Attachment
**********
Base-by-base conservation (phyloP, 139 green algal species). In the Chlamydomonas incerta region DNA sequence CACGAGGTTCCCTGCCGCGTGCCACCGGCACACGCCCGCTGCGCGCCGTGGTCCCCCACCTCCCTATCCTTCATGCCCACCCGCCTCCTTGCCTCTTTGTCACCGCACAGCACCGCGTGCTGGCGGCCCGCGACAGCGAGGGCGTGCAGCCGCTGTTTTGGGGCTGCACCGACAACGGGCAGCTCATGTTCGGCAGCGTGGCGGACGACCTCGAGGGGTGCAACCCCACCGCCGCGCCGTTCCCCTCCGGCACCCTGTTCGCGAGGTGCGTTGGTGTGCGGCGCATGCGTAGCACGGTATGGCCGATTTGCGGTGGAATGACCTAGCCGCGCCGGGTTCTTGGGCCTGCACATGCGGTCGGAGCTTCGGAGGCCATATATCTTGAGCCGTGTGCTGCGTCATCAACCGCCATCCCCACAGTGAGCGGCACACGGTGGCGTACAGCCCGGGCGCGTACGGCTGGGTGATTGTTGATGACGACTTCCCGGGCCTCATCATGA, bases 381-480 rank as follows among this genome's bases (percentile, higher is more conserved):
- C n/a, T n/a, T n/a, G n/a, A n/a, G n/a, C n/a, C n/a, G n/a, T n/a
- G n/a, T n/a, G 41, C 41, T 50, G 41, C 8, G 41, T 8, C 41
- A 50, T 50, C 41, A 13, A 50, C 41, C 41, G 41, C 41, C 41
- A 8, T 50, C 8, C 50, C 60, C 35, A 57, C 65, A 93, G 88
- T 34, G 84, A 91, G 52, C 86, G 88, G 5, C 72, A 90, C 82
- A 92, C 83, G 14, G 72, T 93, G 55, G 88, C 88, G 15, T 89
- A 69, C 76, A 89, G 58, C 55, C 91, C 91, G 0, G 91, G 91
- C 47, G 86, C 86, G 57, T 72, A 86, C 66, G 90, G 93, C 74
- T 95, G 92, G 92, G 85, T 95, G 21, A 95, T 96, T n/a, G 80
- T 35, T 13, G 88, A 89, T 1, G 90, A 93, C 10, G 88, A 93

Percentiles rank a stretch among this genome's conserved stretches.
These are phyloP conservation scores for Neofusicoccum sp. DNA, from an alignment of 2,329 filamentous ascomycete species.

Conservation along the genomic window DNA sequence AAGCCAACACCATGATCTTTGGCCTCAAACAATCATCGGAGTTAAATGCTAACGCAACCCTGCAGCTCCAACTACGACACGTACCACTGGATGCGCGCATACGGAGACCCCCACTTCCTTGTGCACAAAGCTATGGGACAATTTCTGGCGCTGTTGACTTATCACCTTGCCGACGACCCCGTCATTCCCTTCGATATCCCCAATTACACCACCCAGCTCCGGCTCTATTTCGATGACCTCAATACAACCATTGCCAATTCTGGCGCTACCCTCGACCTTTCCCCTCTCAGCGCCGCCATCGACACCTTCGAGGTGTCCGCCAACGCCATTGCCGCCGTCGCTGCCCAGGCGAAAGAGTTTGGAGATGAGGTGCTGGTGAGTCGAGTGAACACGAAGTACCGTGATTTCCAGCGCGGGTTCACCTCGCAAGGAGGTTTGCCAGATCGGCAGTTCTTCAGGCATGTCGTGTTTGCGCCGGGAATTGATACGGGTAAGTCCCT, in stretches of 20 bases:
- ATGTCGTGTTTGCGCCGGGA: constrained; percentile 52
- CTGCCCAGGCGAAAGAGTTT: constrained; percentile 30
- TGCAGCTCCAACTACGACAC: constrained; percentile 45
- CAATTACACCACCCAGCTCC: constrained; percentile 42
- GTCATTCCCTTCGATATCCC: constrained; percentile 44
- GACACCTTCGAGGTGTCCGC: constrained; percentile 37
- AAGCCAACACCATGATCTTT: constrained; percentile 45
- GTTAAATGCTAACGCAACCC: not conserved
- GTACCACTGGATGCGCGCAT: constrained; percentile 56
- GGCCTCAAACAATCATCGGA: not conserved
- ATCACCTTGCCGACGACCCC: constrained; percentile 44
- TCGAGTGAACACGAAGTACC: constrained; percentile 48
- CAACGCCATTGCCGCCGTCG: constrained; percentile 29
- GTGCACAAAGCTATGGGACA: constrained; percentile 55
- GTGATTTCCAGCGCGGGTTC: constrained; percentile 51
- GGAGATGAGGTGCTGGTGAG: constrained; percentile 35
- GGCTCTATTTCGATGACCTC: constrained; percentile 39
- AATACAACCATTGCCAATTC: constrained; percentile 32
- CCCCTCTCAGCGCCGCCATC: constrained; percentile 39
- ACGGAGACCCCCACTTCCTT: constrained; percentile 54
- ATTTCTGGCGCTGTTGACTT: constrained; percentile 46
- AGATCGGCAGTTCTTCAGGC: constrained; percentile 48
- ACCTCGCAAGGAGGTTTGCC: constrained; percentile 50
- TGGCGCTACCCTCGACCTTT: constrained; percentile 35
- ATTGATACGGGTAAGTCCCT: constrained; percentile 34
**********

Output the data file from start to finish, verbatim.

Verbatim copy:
Base-by-base conservation (phyloP, 139 green algal species). In the Chlamydomonas incerta region DNA sequence CACGAGGTTCCCTGCCGCGTGCCACCGGCACACGCCCGCTGCGCGCCGTGGTCCCCCACCTCCCTATCCTTCATGCCCACCCGCCTCCTTGCCTCTTTGTCACCGCACAGCACCGCGTGCTGGCGGCCCGCGACAGCGAGGGCGTGCAGCCGCTGTTTTGGGGCTGCACCGACAACGGGCAGCTCATGTTCGGCAGCGTGGCGGACGACCTCGAGGGGTGCAACCCCACCGCCGCGCCGTTCCCCTCCGGCACCCTGTTCGCGAGGTGCGTTGGTGTGCGGCGCATGCGTAGCACGGTATGGCCGATTTGCGGTGGAATGACCTAGCCGCGCCGGGTTCTTGGGCCTGCACATGCGGTCGGAGCTTCGGAGGCCATATATCTTGAGCCGTGTGCTGCGTCATCAACCGCCATCCCCACAGTGAGCGGCACACGGTGGCGTACAGCCCGGGCGCGTACGGCTGGGTGATTGTTGATGACGACTTCCCGGGCCTCATCATGA, bases 381-480 rank as follows among this genome's bases (percentile, higher is more conserved):
- C n/a, T n/a, T n/a, G n/a, A n/a, G n/a, C n/a, C n/a, G n/a, T n/a
- G n/a, T n/a, G 41, C 41, T 50, G 41, C 8, G 41, T 8, C 41
- A 50, T 50, C 41, A 13, A 50, C 41, C 41, G 41, C 41, C 41
- A 8, T 50, C 8, C 50, C 60, C 35, A 57, C 65, A 93, G 88
- T 34, G 84, A 91, G 52, C 86, G 88, G 5, C 72, A 90, C 82
- A 92, C 83, G 14, G 72, T 93, G 55, G 88, C 88, G 15, T 89
- A 69, C 76, A 89, G 58, C 55, C 91, C 91, G 0, G 91, G 91
- C 47, G 86, C 86, G 57, T 72, A 86, C 66, G 90, G 93, C 74
- T 95, G 92, G 92, G 85, T 95, G 21, A 95, T 96, T n/a, G 80
- T 35, T 13, G 88, A 89, T 1, G 90, A 93, C 10, G 88, A 93

Percentiles rank a stretch among this genome's conserved stretches.
These are phyloP conservation scores for Neofusicoccum sp. DNA, from an alignment of 2,329 filamentous ascomycete species.

Conservation along the genomic window DNA sequence AAGCCAACACCATGATCTTTGGCCTCAAACAATCATCGGAGTTAAATGCTAACGCAACCCTGCAGCTCCAACTACGACACGTACCACTGGATGCGCGCATACGGAGACCCCCACTTCCTTGTGCACAAAGCTATGGGACAATTTCTGGCGCTGTTGACTTATCACCTTGCCGACGACCCCGTCATTCCCTTCGATATCCCCAATTACACCACCCAGCTCCGGCTCTATTTCGATGACCTCAATACAACCATTGCCAATTCTGGCGCTACCCTCGACCTTTCCCCTCTCAGCGCCGCCATCGACACCTTCGAGGTGTCCGCCAACGCCATTGCCGCCGTCGCTGCCCAGGCGAAAGAGTTTGGAGATGAGGTGCTGGTGAGTCGAGTGAACACGAAGTACCGTGATTTCCAGCGCGGGTTCACCTCGCAAGGAGGTTTGCCAGATCGGCAGTTCTTCAGGCATGTCGTGTTTGCGCCGGGAATTGATACGGGTAAGTCCCT, in stretches of 20 bases:
- ATGTCGTGTTTGCGCCGGGA: constrained; percentile 52
- CTGCCCAGGCGAAAGAGTTT: constrained; percentile 30
- TGCAGCTCCAACTACGACAC: constrained; percentile 45
- CAATTACACCACCCAGCTCC: constrained; percentile 42
- GTCATTCCCTTCGATATCCC: constrained; percentile 44
- GACACCTTCGAGGTGTCCGC: constrained; percentile 37
- AAGCCAACACCATGATCTTT: constrained; percentile 45
- GTTAAATGCTAACGCAACCC: not conserved
- GTACCACTGGATGCGCGCAT: constrained; percentile 56
- GGCCTCAAACAATCATCGGA: not conserved
- ATCACCTTGCCGACGACCCC: constrained; percentile 44
- TCGAGTGAACACGAAGTACC: constrained; percentile 48
- CAACGCCATTGCCGCCGTCG: constrained; percentile 29
- GTGCACAAAGCTATGGGACA: constrained; percentile 55
- GTGATTTCCAGCGCGGGTTC: constrained; percentile 51
- GGAGATGAGGTGCTGGTGAG: constrained; percentile 35
- GGCTCTATTTCGATGACCTC: constrained; percentile 39
- AATACAACCATTGCCAATTC: constrained; percentile 32
- CCCCTCTCAGCGCCGCCATC: constrained; percentile 39
- ACGGAGACCCCCACTTCCTT: constrained; percentile 54
- ATTTCTGGCGCTGTTGACTT: constrained; percentile 46
- AGATCGGCAGTTCTTCAGGC: constrained; percentile 48
- ACCTCGCAAGGAGGTTTGCC: constrained; percentile 50
- TGGCGCTACCCTCGACCTTT: constrained; percentile 35
- ATTGATACGGGTAAGTCCCT: constrained; percentile 34